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J Clin Sleep Med. 2014 May 15;10(5):567-75. doi: 10.5664/jcsm.3714.

Fish consumption, sleep, daily functioning, and heart rate variability.

Author information

1
University of Bergen, Bergen, Norway ; Centre for Research and Education in Forensic Psychiatry, Haukeland University Hospital, Bergen, Norway.
2
National Institute of Nutrition and Seafood Research (NIFES), Bergen, Norway.
3
Sand Ridge Secure Treatment Center (SRSTC) Mauston, WI.
4
Ohio State University, Department of Psychology, Columbus, OH ; Mannheim Institute of Public Health, Social and Preventive Medicine, Mannheim Medical Faculty, Heidelberg University, Mannheim, Germany.
5
University of Bergen, Bergen, Norway ; Norwegian Competence Center for Sleep Disorders, Haukeland University Hospital, Bergen, Norway.

Abstract

STUDY OBJECTIVES:

This study investigated the effects of fatty fish on sleep, daily functioning and biomarkers such as heart rate variability (HRV), vitamin D status (serum 25-hydroxyvitamin D (25OHD), and eicosapentaenoic acid (EPA, 20:5n-3) + docosahexaenoic acid (DHA, 22:6n-3) in red blood cells. Moreover the relationship among sleep, daily functioning, HRV, vitamin D status, and levels of EPA+DHA was investigated.

METHODS:

Ninety-five male forensic patients from a secure forensic inpatient facility in the USA were randomly assigned into a Fish or a Control group. The Fish group received Atlantic salmon three times per week from September to February, and the Control group was provided an alternative meal (e.g., chicken, pork, beef), but with the same nutritional value as their habitual diet, three times per week during the same period. Sleep (sleep latency, sleep efficiency, actual sleep time, and actual wake time), self-perceived sleep quality and daily functioning, as well as vitamin D status, EPA+DHA, and HRV, were assessed pre- and post-intervention period.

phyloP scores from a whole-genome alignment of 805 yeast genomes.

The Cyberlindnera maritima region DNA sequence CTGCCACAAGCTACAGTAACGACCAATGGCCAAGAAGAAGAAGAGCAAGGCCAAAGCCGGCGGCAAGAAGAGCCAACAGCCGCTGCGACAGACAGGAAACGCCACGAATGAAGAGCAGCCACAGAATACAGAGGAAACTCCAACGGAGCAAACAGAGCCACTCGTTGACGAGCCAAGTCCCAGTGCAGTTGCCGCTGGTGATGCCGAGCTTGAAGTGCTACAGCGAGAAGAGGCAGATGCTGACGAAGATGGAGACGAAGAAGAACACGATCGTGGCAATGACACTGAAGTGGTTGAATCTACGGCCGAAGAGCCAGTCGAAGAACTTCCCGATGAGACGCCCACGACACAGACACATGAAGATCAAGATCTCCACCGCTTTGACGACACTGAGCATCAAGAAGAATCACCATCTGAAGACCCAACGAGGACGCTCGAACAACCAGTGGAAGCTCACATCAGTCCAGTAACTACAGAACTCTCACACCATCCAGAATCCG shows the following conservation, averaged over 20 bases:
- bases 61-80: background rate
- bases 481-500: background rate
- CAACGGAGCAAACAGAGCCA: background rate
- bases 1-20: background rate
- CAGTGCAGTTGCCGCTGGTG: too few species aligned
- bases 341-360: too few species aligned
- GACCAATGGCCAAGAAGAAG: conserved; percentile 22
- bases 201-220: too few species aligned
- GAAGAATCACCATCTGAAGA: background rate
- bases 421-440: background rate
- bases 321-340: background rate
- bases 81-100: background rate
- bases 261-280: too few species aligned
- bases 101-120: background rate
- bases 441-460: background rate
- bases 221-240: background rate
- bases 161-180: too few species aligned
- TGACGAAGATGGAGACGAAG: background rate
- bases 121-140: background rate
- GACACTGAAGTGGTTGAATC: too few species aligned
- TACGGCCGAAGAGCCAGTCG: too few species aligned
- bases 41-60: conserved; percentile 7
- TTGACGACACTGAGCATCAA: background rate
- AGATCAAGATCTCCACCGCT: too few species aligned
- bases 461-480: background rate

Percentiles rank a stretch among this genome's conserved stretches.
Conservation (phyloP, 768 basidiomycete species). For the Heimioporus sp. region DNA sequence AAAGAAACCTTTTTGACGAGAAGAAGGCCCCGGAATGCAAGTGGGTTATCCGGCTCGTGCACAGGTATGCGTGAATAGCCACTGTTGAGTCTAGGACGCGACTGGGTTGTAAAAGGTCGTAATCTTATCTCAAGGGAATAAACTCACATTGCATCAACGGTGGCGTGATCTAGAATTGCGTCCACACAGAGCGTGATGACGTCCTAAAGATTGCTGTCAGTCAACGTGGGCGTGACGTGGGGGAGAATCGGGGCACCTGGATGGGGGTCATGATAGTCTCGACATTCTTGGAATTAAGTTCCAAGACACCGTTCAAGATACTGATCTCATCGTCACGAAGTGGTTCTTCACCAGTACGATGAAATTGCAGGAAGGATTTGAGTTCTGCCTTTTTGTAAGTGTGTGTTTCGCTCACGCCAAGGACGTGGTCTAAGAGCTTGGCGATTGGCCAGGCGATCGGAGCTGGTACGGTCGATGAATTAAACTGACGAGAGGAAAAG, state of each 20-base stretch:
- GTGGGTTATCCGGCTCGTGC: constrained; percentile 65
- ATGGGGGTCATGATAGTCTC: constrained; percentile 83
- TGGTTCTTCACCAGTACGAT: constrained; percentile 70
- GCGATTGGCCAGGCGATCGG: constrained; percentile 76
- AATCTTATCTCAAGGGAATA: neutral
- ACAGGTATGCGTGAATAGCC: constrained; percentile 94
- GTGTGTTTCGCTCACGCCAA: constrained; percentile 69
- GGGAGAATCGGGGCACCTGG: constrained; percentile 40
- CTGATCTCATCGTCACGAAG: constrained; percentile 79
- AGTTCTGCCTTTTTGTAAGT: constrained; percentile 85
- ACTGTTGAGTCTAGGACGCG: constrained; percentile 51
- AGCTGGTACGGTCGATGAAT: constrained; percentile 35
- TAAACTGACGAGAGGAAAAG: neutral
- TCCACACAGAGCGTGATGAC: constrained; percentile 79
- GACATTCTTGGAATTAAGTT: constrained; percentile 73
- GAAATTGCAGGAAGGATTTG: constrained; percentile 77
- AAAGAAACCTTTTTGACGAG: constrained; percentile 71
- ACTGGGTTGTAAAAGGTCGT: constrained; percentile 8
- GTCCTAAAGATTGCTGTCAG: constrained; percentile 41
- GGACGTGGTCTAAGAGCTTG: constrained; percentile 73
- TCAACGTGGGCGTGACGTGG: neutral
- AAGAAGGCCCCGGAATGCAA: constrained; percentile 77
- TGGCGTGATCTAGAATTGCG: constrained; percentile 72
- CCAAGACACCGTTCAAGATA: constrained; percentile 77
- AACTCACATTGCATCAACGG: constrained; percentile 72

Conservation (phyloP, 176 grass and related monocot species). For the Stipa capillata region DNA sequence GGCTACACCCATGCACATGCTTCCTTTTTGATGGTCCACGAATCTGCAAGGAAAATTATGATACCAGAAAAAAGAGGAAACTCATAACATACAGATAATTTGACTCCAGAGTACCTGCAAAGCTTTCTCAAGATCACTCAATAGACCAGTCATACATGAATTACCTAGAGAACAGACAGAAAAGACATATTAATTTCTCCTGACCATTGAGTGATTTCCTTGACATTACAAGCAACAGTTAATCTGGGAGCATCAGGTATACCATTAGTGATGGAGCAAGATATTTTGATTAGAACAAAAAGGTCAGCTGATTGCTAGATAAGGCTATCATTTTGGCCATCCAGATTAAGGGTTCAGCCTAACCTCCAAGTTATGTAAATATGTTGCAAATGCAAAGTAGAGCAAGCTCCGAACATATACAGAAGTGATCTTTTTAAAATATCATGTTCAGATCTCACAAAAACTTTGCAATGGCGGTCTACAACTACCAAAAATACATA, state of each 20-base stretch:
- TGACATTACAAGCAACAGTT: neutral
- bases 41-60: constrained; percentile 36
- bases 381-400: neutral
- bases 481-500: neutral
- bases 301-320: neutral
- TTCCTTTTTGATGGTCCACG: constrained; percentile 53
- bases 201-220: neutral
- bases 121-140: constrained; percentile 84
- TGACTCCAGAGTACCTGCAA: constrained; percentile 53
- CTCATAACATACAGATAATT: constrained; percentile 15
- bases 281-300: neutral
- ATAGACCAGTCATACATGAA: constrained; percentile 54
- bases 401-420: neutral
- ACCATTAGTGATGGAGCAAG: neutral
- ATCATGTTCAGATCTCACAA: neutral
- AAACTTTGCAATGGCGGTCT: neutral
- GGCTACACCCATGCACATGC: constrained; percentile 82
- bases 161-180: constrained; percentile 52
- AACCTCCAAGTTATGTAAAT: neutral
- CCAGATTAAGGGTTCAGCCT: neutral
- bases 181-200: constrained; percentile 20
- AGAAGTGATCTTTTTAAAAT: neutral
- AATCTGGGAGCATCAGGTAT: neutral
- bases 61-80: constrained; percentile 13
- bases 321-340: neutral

RESULTS:

There was a significant increase in sleep latency from pre- to post-test in the Control group. The Fish group reported better daily functioning than the Control group during post-test. Fish consumption throughout the wintertime had also an effect on resting HRV and EPA+DHA, but not on vitamin D status. However, at post-test, the vitamin D status in the Fish group was still closer to the level regarded as optimal compared to the Control group. Vitamin D status correlated negatively with actual wake time and positively with sleep efficiency during pre-test, as well as positively with daily functioning and sleep quality during post-test. Finally, HRV correlated negatively with sleep latency and positively with daily functioning.

CONCLUSIONS:

Fish consumption seemed to have a positive impact on sleep in general and also on daily functioning, which may be related to vitamin D status and HRV.

KEYWORDS:

DHA; EPA; HRV; daily functioning; fatty fish consumption; sleep; vitamin D

PMID:
24812543
PMCID:
PMC4013386
DOI:
10.5664/jcsm.3714
[Indexed for MEDLINE]
Free PMC Article

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